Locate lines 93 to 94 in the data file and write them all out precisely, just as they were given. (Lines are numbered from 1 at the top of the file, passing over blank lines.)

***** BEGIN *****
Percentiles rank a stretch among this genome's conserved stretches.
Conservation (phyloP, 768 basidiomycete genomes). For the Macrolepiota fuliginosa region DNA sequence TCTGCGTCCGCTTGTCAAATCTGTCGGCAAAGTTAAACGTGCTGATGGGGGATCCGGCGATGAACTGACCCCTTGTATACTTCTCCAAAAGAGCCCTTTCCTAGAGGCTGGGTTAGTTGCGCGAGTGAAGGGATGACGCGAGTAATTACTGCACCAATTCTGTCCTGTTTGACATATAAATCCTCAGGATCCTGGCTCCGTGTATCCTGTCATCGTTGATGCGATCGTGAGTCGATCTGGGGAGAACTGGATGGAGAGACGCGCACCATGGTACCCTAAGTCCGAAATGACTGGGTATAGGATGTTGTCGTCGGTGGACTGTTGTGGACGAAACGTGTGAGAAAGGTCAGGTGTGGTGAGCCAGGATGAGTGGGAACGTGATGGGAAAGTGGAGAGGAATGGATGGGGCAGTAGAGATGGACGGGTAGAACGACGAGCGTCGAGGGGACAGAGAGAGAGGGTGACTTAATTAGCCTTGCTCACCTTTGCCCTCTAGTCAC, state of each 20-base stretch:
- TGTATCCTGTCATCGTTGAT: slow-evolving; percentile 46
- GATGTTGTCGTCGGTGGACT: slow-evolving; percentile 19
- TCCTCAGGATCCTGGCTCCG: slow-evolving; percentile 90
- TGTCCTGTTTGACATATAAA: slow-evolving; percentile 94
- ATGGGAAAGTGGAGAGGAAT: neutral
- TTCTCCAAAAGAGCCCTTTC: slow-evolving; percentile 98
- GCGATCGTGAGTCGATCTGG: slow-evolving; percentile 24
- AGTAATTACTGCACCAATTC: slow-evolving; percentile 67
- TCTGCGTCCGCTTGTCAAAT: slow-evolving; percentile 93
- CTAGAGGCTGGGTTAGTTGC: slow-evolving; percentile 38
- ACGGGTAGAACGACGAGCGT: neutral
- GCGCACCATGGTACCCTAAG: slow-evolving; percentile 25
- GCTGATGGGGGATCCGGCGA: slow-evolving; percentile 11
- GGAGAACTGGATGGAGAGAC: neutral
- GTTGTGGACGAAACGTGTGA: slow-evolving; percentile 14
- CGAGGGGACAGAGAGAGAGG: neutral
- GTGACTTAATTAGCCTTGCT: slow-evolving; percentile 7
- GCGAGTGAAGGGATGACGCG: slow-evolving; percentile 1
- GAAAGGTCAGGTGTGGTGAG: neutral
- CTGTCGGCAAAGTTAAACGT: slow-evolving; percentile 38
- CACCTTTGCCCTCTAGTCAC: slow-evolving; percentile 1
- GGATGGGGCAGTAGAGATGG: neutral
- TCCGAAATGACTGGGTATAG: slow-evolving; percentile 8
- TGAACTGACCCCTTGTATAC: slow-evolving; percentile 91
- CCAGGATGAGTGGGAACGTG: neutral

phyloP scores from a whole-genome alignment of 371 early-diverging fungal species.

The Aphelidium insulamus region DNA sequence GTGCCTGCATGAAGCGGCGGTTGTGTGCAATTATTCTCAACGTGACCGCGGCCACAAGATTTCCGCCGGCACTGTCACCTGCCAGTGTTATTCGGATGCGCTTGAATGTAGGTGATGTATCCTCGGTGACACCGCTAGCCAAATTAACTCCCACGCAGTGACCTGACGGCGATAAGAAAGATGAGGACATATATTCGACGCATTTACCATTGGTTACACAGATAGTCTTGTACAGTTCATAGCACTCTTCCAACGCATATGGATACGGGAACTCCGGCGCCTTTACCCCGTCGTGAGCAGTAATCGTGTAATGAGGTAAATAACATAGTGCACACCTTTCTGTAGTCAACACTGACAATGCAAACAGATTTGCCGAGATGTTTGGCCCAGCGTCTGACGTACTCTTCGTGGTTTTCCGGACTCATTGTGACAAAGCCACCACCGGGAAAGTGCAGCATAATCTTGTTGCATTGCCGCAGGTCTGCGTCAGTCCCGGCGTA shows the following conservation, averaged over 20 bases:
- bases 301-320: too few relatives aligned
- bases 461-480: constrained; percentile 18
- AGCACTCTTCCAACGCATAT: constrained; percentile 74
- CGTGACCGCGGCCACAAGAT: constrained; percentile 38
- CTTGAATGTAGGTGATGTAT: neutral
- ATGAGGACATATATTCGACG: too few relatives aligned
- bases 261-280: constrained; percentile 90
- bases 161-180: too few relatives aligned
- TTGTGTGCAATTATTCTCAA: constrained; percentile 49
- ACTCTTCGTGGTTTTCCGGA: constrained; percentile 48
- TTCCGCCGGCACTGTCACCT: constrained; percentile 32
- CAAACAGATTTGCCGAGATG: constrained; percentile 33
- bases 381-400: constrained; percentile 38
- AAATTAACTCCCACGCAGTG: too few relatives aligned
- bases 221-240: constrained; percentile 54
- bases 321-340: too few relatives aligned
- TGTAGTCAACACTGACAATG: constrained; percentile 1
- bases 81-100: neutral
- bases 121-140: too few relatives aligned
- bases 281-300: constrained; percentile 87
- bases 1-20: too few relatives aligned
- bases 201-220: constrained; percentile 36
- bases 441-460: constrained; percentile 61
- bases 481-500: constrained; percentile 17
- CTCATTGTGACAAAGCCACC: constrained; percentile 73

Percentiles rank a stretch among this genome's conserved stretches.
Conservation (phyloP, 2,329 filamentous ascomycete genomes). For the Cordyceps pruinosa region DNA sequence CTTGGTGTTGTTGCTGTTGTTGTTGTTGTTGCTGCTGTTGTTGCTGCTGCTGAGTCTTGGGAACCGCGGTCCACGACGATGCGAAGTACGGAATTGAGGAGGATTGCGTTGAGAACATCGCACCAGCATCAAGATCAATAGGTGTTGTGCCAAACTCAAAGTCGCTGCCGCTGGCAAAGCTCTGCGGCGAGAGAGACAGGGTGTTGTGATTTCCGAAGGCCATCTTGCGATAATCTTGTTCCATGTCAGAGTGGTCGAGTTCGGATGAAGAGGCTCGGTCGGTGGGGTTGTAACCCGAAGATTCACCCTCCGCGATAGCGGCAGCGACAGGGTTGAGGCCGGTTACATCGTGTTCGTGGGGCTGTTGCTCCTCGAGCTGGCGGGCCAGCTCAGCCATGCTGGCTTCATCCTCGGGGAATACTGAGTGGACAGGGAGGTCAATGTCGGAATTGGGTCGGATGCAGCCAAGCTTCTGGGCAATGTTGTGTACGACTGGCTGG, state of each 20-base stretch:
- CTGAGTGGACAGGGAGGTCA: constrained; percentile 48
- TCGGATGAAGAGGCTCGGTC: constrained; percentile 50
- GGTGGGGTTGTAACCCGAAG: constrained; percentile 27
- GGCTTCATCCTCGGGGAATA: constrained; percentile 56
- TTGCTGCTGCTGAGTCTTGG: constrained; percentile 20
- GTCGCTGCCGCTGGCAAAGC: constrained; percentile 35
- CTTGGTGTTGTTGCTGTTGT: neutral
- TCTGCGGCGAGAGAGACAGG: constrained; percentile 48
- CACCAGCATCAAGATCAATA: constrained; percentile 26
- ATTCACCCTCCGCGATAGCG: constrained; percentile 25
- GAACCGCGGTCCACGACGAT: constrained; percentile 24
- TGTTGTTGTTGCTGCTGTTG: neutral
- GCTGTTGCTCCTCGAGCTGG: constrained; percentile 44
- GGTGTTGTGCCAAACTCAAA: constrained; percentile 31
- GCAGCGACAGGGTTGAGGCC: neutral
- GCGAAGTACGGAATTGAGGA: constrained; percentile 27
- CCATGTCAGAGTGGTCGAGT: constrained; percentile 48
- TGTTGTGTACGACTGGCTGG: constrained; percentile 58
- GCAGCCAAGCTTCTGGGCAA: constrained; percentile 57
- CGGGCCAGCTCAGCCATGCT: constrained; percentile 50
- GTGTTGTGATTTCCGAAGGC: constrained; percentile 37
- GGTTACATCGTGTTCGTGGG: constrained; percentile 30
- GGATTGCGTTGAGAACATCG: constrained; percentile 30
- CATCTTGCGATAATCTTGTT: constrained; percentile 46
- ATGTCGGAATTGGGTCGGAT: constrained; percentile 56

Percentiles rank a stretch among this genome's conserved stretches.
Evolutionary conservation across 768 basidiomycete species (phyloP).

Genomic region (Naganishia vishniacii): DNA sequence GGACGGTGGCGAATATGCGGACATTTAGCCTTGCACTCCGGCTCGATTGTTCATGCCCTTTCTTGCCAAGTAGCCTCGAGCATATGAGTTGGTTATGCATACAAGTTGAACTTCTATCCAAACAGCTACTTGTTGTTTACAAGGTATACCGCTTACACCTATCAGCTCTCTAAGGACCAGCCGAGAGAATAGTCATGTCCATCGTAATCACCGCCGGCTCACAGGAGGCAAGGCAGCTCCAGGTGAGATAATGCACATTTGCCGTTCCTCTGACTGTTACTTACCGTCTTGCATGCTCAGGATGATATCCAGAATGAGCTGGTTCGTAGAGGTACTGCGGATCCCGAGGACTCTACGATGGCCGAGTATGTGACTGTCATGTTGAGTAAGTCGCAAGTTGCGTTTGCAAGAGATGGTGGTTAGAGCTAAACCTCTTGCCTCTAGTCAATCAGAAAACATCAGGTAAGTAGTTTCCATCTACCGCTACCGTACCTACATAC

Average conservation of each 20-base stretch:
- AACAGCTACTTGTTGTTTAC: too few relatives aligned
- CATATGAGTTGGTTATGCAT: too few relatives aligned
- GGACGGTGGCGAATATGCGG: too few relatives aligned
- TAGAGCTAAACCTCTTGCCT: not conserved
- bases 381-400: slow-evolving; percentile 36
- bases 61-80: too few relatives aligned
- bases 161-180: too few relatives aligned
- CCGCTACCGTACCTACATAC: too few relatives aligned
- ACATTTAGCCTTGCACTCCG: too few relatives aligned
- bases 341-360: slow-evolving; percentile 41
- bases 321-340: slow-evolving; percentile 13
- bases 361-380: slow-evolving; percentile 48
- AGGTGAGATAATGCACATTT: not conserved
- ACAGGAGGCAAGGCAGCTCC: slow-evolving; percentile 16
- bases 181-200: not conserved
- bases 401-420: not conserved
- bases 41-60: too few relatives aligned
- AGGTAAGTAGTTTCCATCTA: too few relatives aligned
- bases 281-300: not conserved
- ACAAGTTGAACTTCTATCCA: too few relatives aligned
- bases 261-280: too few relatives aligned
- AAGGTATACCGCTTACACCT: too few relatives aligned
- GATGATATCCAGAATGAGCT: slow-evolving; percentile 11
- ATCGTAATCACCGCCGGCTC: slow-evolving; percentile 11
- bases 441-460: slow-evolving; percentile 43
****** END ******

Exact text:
- CCGCTACCGTACCTACATAC: too few relatives aligned
- ACATTTAGCCTTGCACTCCG: too few relatives aligned